Tech Support Scams Target Your Personal Information: How to Recognize and Avoid Them
Although you probably take it for granted, the computer that's currently sitting in front of you is a sophisticated piece of technology. That's why it sometimes breaks and doesn't function properly. Because it's a sophisticated piece of technology, fixing a computer isn't as easy as screwing in a lightbulb, and experts have been making a living out of resolving users' PC woes. Others, meanwhile, have been using these woes to defraud people and amass illegal fortunes.
Tech support scams have existed for nearly as long as tech support itself, and according to Microsoft, this type of fraud is becoming more and more prolific. In April, the Silicon Valley giant said that in 2017, it received 153 thousand complaints from people who have become victims to tech support scammers. How many others were too embarrassed to report the ordeal is subject to speculation, but Redmond did say that 15% of the people who did complain suffered actual monetary damage. 15% might not sound like much, but it's far from insignificant, especially when you consider the fact that in most cases, the damage amounted to several hundred dollars. Today, we'll take a look at what a tech support scam is, and we'll try to figure out why it's so effective.
Hook, line, and sinker
Fraudsters use a number of different mediums for this. They can cold call you, they can compromise a legitimate website and fill it with popups and warnings, or they can set up their own fake page and then employ some SEO techniques to push it to the top of the search results. Regardless of the vehicle, the goal is the same.
The crooks use a lot of social engineering to convince you that something's wrong with your computer even though it might be in perfect working order. Often, you are fooled into thinking that there's a massive malware infection, and to make things more real, the criminals regularly impersonate Microsoft or well-known security companies. In most cases, shortly after taking the bait, you are on the phone talking to a "support agent" who will help you rectify the situation.
Because the connection is over the phone, you need to give the support person access to your computer, and this is usually done via a remote administration tool like TeamViewer. The crooks then go to great lengths to persuade you that something with your PC has gone horribly wrong. They sometimes pull fake logs, and they often show you errors that are real but in no way abnormal. Because the majority of victims are not terribly tech-savvy, the crooks often fool them by typing in some simple commands in the command prompt window. It's pure social engineering in action, and users often don't suspect a thing which is crucial for the next stage of the operation.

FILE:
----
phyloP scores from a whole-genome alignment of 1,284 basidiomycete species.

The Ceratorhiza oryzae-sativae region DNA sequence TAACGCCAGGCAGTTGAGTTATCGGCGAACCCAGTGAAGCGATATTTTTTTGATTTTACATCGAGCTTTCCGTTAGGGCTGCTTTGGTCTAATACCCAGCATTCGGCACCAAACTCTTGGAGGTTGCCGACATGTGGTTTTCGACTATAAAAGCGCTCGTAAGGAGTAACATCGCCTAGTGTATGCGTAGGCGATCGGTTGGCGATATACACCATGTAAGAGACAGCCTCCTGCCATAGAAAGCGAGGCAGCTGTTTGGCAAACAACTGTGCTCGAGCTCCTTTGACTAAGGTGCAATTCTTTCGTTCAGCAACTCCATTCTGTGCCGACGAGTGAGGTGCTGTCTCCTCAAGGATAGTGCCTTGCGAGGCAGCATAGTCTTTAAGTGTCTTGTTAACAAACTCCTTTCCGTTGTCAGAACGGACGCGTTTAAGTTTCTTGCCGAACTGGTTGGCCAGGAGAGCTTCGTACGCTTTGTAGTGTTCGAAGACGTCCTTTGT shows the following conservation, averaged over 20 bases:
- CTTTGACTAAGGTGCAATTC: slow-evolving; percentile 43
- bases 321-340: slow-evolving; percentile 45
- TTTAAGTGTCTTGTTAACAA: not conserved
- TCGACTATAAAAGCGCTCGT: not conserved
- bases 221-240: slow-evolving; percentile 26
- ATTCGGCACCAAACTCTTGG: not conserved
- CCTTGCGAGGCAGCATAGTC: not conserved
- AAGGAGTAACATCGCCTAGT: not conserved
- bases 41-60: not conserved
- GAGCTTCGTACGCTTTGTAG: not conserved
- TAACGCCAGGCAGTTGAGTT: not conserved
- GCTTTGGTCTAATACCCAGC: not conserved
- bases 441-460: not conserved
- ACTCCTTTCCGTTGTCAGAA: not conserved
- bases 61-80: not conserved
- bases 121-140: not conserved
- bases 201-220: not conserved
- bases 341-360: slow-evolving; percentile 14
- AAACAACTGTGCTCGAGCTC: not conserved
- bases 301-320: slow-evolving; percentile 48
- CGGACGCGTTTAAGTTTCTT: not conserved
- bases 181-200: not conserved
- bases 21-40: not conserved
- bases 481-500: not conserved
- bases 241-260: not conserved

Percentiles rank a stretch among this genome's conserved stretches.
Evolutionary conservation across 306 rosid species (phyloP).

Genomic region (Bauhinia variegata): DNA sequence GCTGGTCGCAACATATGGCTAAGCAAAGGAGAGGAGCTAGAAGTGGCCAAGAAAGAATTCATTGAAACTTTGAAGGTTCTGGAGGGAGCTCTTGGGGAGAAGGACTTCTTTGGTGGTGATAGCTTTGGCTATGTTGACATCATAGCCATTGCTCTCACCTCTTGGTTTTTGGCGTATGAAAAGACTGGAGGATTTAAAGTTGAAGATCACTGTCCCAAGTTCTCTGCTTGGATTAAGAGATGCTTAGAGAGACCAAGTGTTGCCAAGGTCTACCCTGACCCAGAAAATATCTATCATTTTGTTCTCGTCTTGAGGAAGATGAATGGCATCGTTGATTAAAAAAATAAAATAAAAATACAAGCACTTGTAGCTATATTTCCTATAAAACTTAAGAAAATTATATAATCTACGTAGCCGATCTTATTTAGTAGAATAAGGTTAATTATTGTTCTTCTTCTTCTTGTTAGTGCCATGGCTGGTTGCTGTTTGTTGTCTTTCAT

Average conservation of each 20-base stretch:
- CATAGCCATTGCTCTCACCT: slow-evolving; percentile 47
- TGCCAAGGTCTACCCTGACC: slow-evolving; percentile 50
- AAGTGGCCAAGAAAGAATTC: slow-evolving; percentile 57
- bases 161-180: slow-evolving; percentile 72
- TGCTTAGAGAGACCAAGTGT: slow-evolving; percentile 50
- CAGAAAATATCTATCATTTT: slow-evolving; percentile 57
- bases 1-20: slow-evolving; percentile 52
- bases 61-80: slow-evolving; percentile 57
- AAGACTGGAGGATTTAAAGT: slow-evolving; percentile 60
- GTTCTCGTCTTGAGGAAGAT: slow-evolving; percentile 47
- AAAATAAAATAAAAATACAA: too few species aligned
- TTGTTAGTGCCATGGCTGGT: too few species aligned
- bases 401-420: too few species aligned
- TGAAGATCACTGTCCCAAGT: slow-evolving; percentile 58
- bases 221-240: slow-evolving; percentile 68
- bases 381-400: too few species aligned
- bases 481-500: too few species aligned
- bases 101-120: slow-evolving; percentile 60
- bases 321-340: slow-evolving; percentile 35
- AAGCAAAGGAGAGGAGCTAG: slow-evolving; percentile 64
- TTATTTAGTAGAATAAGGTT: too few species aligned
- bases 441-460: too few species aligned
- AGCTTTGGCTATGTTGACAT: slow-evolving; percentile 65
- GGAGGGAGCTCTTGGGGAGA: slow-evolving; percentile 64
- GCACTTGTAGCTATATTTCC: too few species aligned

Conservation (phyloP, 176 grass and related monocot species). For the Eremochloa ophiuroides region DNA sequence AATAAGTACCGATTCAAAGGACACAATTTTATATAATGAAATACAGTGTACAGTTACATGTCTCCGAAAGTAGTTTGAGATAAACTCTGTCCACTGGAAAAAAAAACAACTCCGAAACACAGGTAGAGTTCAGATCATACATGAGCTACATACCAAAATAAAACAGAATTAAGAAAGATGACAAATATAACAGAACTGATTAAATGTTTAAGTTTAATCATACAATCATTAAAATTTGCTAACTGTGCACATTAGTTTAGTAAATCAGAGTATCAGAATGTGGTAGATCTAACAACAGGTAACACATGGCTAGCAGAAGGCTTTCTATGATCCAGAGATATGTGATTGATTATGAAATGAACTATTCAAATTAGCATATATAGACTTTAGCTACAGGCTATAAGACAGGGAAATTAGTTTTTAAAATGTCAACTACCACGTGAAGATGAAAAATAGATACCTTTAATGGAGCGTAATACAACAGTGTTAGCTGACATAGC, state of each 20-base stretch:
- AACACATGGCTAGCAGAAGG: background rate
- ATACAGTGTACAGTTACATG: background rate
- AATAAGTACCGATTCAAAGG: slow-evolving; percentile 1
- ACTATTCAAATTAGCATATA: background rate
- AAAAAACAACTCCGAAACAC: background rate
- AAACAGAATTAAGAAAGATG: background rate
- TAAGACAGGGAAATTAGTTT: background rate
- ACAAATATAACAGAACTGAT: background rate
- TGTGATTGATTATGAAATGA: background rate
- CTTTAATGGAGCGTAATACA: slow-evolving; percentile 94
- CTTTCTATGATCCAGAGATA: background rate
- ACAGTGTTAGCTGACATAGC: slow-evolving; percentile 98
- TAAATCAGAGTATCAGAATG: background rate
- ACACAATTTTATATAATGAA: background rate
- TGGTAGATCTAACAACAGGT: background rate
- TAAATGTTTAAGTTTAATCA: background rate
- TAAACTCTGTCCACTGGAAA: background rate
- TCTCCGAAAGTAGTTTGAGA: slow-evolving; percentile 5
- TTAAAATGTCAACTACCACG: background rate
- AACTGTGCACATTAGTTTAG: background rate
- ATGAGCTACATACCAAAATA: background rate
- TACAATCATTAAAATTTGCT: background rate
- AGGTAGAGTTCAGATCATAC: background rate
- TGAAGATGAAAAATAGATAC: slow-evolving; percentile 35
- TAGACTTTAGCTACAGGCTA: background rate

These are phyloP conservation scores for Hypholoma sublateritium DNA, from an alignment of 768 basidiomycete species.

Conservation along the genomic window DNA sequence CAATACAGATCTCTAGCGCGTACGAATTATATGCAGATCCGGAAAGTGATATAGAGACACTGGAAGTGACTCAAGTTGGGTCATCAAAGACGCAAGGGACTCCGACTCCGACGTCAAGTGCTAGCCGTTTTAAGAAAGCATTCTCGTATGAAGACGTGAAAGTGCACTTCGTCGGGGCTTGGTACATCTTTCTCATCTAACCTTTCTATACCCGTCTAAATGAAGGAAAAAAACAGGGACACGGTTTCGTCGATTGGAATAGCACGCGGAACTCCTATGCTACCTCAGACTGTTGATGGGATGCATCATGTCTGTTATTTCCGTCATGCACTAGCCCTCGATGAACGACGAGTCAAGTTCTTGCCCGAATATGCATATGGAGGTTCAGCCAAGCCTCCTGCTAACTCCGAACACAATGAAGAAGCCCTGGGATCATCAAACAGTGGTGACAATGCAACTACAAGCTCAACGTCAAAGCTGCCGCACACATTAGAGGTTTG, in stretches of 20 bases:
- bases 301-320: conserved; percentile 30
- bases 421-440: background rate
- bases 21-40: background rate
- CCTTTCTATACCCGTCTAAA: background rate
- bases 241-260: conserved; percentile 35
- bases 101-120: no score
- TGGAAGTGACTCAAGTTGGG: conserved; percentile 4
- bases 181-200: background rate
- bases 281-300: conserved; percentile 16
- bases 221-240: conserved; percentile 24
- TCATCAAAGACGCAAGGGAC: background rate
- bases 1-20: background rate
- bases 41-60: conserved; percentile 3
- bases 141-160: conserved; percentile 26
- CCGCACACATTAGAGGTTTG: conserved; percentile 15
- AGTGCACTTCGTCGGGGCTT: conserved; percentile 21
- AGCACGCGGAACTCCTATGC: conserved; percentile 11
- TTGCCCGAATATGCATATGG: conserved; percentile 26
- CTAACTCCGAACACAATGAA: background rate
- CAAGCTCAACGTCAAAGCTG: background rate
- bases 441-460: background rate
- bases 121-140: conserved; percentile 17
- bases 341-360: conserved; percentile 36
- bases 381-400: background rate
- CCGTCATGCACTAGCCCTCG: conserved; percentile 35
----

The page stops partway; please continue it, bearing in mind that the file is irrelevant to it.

Netting the profits
When the tech support scammers gain your trust (and remote access to your PC), they have a world of opportunities in front of them. They can, for example, download a fake anti-virus program that will perform a fake scan and will remove the fake virus that doesn't exist. Alternatively, they can input a few commands and tell you that with them, they have completely cleaned and optimized your system. Either way, the whole thing will cost you a few hundred dollars.
Because you know nothing about Windows commands, however, you might not spot that while typing furiously in the cmd window, the helpful support person also downloaded an executable file from a remote server and ran it. This file could be a keylogger or an information stealer that will silently take your personal data and send it the hackers' way.
Spotting a tech support scam
It is a bit of a surprise that tech support scams seem to be so effective because even if you're not a computer wizard, many claims made by the fake warning pages can be busted using nothing more than common sense.
First of all, you have the fact that while surfing the Internet, a random website suddenly found out that your PC is full of malware. Now, while websites loaded in the browser might be very good at displaying typo-infested warnings of impending doom, they just can't perform malware scans.
Then you have the sometimes pitiful attempts at impersonating established names in the IT industry. It is true that many security companies and other service providers offer remote support. It's often done via telephone, and remote administration tools are indeed used. This service is only offered to paying subscribers, though, not random Internet users, and mostly, it's you, the customer, who requests it, not the other way around.
As for Microsoft, many fraudsters try to impersonate the Redmond behemoth because it's a household name. Nevertheless, as big as Microsoft is, it will not help every single Windows user that has picked up a malware infection. It's just not possible.
The consequences of a tech support scam could be more serious than a few hundred dollars that went the wrong way, especially if the crooks decide to drop malware on your PC. Keeping your wits about you and not giving random strangers access to your computer should keep you safe, but despite this, the threat must not be underestimated.